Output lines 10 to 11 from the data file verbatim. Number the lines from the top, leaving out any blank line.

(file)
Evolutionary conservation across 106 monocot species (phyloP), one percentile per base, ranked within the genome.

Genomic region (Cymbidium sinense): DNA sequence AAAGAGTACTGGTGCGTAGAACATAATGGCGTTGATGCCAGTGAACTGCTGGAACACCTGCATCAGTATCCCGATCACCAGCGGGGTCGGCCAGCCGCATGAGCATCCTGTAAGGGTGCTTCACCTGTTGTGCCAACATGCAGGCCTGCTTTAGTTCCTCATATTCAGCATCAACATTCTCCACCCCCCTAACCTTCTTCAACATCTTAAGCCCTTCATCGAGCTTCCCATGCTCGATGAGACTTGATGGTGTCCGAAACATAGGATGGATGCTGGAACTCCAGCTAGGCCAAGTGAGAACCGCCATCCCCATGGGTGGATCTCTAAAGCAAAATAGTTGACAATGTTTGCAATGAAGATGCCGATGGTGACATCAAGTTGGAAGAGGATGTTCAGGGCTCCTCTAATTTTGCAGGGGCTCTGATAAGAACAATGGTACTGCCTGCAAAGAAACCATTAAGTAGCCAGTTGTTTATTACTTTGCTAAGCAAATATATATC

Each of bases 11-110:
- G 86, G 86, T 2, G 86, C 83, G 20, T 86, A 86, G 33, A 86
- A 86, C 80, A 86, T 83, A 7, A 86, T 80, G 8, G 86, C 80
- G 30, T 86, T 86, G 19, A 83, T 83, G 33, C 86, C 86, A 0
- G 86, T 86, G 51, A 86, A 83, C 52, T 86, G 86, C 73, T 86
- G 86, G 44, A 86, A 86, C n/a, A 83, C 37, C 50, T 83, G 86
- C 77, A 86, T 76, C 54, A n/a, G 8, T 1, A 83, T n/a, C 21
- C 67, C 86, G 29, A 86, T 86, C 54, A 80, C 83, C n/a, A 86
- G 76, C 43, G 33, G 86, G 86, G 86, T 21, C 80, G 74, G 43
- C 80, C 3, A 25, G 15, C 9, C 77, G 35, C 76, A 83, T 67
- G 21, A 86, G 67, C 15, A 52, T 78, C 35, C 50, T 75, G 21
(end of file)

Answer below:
- C 67, C 86, G 29, A 86, T 86, C 54, A 80, C 83, C n/a, A 86
- G 76, C 43, G 33, G 86, G 86, G 86, T 21, C 80, G 74, G 43